PHILADELPHIA— For the second year in a row, a trio of projects from the Center for Health Care Innovation were chosen to receive Clinical Care Innovation Grants from Independence Blue Cross. Each project will receive up to $200,000 toward expanding its work.
“Independence Blue Cross looks for novel interventions with strong early evidence and high potential to improve value-based care, so winning three awards is meaningful validation of Penn innovation programs,” said Roy Rosin, chief innovation officer of the University of Pennsylvania Health System and interim executive director of the Center for Health Care Innovation. “Our teams have shown they can make a difference in areas of care and patient populations that could benefit most from change, and with Independence’s partnership, we can advance and scale this work.”
This year, the three Penn Medicine projects receiving grants are:
- Healing at Home – A system that uses an artificial intelligence-guided chatbot to provide 24/7 assistance to new mothers with questions about infant care or their own needs during the “fourth trimester” after delivery. The project seeks to expand access to evidence-based guidance, including for mental health support, and evaluate measurable benefits. It’s led by Kirstin Leitner, MD, an assistant professor of Clinical Obstetrics and Gynecology; Lori Christ, MD, an assistant professor of Pediatrics; Laura Scalise, MSN, RN, a nurse manager; and Emily Seltzer, a senior innovation manager at the Center for Digital Health.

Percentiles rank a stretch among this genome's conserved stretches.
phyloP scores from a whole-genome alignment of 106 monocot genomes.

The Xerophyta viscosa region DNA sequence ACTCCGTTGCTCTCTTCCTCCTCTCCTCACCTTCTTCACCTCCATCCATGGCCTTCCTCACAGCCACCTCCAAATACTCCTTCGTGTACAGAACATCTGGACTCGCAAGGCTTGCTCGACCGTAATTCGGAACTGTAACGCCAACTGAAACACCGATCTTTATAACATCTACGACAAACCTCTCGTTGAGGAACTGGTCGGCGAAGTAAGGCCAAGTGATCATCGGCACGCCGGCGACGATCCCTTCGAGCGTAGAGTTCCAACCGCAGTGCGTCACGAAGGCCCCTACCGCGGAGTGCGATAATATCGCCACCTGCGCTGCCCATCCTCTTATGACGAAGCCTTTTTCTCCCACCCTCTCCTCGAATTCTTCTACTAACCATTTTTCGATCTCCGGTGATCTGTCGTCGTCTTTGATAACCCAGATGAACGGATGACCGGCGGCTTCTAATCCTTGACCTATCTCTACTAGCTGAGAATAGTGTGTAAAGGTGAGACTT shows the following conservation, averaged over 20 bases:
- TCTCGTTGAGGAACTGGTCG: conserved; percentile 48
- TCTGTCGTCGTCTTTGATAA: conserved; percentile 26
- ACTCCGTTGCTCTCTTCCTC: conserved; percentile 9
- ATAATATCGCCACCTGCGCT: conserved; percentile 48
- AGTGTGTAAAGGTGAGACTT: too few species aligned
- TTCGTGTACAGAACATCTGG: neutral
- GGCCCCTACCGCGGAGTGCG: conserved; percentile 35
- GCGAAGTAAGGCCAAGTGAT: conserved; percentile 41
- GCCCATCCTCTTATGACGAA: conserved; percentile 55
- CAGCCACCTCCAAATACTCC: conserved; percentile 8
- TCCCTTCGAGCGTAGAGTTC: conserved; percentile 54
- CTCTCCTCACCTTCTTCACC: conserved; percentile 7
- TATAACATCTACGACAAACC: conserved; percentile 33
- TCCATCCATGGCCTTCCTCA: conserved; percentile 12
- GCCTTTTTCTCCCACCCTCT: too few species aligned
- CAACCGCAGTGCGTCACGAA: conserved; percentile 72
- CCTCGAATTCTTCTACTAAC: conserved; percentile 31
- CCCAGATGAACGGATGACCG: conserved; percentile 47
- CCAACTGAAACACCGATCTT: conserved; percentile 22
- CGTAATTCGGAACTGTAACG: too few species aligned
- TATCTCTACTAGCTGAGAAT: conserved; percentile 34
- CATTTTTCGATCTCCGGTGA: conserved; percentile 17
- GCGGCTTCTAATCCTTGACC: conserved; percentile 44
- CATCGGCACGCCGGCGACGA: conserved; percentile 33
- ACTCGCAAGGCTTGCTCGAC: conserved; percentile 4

- Pregnancy Early Access Center (PEACE) – A model for providing care for early pregnancy, including for miscarriages, which take place in one in every five pregnancies. A special focus is placed on equitable follow-up care for those who experience miscarriage, especially to offer an alternative for those who seek care at emergency departments, which many patients do. Currently, 95 percent of these patients do not receive any continuing care following their initial urgent miscarriage visit. This project is led by Courtney Schreiber, MD, professor of Obstetrics and Gynecology and chief of Family Planning.
- Increasing access to buprenorphine and other substance use treatment services for people of color – A team formed to decrease barriers to rapid access to buprenorphine (a medication that soothes cravings for opioids in the brain) forcommunities in Philadelphia made up of a majority of people of color, building on earlier pilots that successfully connected more people to appropriate care. This includes a telemedicine-based outreach and navigation service that guides people through various aspects of substance use treatment. This effort is led by Jeanmarie Perrone, MD, a professor of Emergency Medicine and director of the Penn Medicine Center for Addiction Medicine and Policy.